Kevin Thompson digs his shovel into a pile of empty perfume bottles, broken flower vases and discarded auto headlights, tossing the clinking, glittering glass into a large metal container in the bright morning sun. Around him, shimmering piles of red, pink, blue, purple, green and amber glass rise from the gravel courtyard near the entrance to the Marble King factory in Paden City, W.Va. (pop. 2,683).
"I used to get into trouble as a kid for breaking windows, and now its part of my job," says Thompson, 41, after filling the container with shards of clear glass.
Marble King Inc. got its start in 1949 when glassmakers Berry Pink and Sellers Peltier opened a factory in St. Mary's, W.Va. After a fire destroyed the factory in 1958, manager Roger Howdyshell moved the operation to Paden City, and in 1983 he bought the business. When Howdyshell died in 1991, his children, including the company president, Beri Fox, 52, inherited the business, carrying on the family's tradition of making high quality marbles.
"When Marble King produces a product, its not just something somebody made," Fox says. "There's a commitment to live up to my fathers expectations."
Inside the one-story brick factory, workers dump a container full of recycled glass into a 2,350-degree, gas-fired furnace every 20 minutes, producing a continuous stream of molten glass. Propelled by gravity, the red-hot liquid flows through a channel inside the furnace and is cut into sections that are formed into smooth, spherical shapes.
After cooling and hardening for 24 hours, the marbles are sorted by hand, with workers discarding misshapen or broken pieces that will be recycled once again. Finally, the glass balls are packaged in boxes and bags and shipped to customers around the world.
One of Marble King's customers is Channel Craft, a toy maker in Charleroi, Pa., that has purchased Marble King marbles for more than 20 years, incorporating them into Chinese checkers sets and other board games.
"I like the fact that theyre made in the U.S.," says Dean Helfer, Channel Crafts president. "They've been around forever, and I can always be assured of their quality."
Many of Marble King's marbles also find their way into spray paint cans, water filtration systems, and other industrial applications that require small, hard, precisely sized spheres of glass.
Others end up with collectors, like Howard Powell, 62, president of the West Virginia Marble Collectors' Club. Powell owns thousands of marbles, about a quarter of which were made by Marble King. Some of his favorite Marble King marbles were manufactured in the 1950s and feature a bumble bee pattern.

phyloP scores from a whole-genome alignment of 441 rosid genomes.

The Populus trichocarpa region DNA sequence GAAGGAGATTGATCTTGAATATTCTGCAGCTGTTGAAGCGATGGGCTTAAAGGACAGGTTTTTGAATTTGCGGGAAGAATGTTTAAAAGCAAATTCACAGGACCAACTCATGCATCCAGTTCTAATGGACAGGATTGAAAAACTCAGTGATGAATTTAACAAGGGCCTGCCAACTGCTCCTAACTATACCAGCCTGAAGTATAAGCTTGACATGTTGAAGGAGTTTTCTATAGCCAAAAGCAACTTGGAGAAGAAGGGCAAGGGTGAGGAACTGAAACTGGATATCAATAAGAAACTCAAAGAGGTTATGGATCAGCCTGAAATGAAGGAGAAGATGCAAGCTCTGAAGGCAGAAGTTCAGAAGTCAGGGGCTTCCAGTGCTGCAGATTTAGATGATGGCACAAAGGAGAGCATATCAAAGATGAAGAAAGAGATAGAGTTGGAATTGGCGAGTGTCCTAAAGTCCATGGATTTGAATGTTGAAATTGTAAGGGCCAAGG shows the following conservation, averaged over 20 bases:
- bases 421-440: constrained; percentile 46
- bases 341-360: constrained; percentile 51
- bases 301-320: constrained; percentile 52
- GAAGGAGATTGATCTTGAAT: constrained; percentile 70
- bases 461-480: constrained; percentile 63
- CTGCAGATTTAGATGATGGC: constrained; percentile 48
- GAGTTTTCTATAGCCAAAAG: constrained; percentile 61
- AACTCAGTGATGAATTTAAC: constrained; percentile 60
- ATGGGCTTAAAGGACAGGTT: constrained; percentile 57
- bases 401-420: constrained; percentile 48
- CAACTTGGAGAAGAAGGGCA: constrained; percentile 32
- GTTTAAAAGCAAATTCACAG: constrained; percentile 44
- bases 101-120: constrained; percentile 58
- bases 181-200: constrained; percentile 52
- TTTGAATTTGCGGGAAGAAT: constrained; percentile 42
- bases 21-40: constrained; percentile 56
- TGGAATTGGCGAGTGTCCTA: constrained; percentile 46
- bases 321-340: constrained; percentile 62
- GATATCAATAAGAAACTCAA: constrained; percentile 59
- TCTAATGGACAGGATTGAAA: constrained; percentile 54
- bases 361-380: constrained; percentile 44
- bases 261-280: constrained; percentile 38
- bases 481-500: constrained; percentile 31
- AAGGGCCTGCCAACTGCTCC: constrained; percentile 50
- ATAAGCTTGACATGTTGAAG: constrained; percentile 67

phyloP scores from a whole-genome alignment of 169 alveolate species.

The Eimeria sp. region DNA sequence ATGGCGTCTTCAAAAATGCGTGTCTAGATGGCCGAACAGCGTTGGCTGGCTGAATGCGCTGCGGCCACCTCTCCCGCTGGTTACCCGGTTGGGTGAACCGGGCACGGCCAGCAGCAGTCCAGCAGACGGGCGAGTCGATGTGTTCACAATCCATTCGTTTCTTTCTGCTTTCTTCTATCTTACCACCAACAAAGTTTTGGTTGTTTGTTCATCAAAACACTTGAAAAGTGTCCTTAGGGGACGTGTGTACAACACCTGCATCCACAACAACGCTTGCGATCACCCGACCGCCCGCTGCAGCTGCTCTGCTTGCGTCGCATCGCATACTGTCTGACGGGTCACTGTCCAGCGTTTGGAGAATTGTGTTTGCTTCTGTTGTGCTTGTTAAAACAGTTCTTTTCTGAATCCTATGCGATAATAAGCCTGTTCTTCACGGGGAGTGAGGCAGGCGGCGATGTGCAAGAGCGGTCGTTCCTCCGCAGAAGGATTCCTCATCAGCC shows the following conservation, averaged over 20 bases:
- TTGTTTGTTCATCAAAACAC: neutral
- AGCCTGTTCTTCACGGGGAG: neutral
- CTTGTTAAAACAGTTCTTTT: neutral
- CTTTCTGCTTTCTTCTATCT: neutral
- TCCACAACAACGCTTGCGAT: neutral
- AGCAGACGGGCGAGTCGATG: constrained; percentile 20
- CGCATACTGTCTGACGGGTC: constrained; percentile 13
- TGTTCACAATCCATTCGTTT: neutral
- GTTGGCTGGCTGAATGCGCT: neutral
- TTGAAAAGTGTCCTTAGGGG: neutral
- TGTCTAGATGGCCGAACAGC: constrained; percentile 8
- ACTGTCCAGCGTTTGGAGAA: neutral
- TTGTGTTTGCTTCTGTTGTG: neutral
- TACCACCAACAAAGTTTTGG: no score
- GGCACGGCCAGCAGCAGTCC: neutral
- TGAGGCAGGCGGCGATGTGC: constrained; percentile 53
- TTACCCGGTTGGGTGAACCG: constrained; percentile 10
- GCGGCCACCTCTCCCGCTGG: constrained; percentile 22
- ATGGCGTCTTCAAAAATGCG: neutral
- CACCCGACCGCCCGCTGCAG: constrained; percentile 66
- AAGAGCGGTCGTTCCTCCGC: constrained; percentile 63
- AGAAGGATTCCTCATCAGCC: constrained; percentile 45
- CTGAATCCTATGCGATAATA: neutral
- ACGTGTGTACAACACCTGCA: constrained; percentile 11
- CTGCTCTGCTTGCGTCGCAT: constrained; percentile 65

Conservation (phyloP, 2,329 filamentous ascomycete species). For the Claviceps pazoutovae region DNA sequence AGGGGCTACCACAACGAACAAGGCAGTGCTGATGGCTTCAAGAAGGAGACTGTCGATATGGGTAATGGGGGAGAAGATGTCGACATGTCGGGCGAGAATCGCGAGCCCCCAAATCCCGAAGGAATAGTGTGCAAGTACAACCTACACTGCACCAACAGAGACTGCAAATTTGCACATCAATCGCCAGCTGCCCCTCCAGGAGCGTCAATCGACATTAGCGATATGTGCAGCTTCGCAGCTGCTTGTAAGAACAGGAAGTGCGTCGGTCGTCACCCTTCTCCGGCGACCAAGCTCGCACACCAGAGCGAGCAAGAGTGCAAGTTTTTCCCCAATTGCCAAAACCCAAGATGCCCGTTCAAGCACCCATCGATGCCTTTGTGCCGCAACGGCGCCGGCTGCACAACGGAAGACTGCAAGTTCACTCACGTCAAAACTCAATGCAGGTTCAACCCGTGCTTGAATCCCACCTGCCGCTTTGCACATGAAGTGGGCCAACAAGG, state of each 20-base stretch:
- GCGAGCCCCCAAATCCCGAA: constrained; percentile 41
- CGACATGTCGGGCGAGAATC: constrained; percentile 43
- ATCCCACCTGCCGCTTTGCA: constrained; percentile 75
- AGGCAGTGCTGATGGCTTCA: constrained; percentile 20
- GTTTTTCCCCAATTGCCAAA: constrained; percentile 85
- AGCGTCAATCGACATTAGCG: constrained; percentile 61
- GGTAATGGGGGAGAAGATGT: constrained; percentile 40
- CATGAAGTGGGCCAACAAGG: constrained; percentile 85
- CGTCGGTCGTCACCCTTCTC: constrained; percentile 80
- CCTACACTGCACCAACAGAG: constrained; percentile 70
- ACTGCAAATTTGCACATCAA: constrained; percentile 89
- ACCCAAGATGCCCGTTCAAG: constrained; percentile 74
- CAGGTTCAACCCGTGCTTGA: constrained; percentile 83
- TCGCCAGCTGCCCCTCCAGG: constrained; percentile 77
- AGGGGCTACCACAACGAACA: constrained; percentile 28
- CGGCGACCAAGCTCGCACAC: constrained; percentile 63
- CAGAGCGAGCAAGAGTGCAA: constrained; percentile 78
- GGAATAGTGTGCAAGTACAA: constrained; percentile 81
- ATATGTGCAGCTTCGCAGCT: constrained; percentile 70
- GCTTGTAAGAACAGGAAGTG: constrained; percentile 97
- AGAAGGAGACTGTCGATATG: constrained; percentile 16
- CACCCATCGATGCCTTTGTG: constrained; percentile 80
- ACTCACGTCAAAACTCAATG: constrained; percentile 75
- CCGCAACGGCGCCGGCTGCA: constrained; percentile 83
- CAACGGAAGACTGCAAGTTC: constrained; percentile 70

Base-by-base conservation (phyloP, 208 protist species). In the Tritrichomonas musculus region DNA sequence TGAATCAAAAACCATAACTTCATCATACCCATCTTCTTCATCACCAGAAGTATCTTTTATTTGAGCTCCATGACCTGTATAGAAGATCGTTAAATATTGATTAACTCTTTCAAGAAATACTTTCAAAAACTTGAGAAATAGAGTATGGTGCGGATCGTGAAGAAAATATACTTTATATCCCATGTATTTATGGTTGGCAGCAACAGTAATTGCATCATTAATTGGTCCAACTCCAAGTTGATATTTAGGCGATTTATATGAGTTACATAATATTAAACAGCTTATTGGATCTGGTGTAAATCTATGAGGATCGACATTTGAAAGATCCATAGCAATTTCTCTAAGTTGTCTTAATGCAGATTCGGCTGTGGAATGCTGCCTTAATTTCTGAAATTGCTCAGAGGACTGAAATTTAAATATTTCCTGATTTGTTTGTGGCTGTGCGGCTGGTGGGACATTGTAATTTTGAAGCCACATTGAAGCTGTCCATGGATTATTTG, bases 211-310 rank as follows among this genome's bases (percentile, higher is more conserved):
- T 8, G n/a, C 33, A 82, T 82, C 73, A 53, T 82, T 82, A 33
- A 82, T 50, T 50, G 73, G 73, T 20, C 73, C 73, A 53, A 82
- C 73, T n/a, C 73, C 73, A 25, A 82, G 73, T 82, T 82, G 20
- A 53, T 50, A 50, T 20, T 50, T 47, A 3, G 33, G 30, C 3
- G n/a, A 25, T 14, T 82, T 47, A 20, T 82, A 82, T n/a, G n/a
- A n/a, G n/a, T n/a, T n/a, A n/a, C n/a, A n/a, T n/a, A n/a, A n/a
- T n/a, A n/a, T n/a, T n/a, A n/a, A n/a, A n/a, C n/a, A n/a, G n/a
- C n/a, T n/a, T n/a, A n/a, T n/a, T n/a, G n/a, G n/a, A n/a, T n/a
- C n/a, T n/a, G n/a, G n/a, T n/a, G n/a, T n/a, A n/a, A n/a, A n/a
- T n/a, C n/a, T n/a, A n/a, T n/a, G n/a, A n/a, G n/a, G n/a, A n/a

"They're distinctive," he says of the black- and yellow-striped marbles, which he displays in a glass globe lamp in his Parkersburg, W.Va., home. "There are millions of them out there, but I like them anyway."
Rooted in West Virginia's glass industry, Marble King, which employs 38 people, is one of only two companies—along with Parkersburg, W.Va.-based Jabo Inc.—that make marbles in the United States.
Every day, Marble King uses more than 4 tons of mostly recycled glass to produce about a million marbles in 300 different sizes, types, and colors—everything from crystal green cat's eyes to periwinkle marine crystal marbles.
Nearly half of Marble King's business is producing "gems" — flat-sided marbles that are used in home decorating, jewelry making and landscaping. Depending on the size, style and quantity ordered, Marble King gems and marbles cost from 1 cent to 25 cents each.
To promote its business, Marble King sponsors the National Marbles Tournament each June in Wildwood, N.J. Marble King hopes the game of marbles—once played on every schoolyard in America but now upstaged by 21st-century electronic and video games—will make a comeback.
To help in the effort, Fox's daughter, Jeanne, 26, works as an event coordinator for the company, teaching school kids who visit the factory how to play the game and educating the public about marbles.
Jeanne grew up with marbles, playing in bins of marbles and competing in marble tournaments around the country. She's worked for the family-owned business since she was 16, starting in the packing room, and she plans to carry on the marble-making tradition.
"I love it," she says. "As a kid, you think everyone has marbles. Then you realize that its kind of a special thing."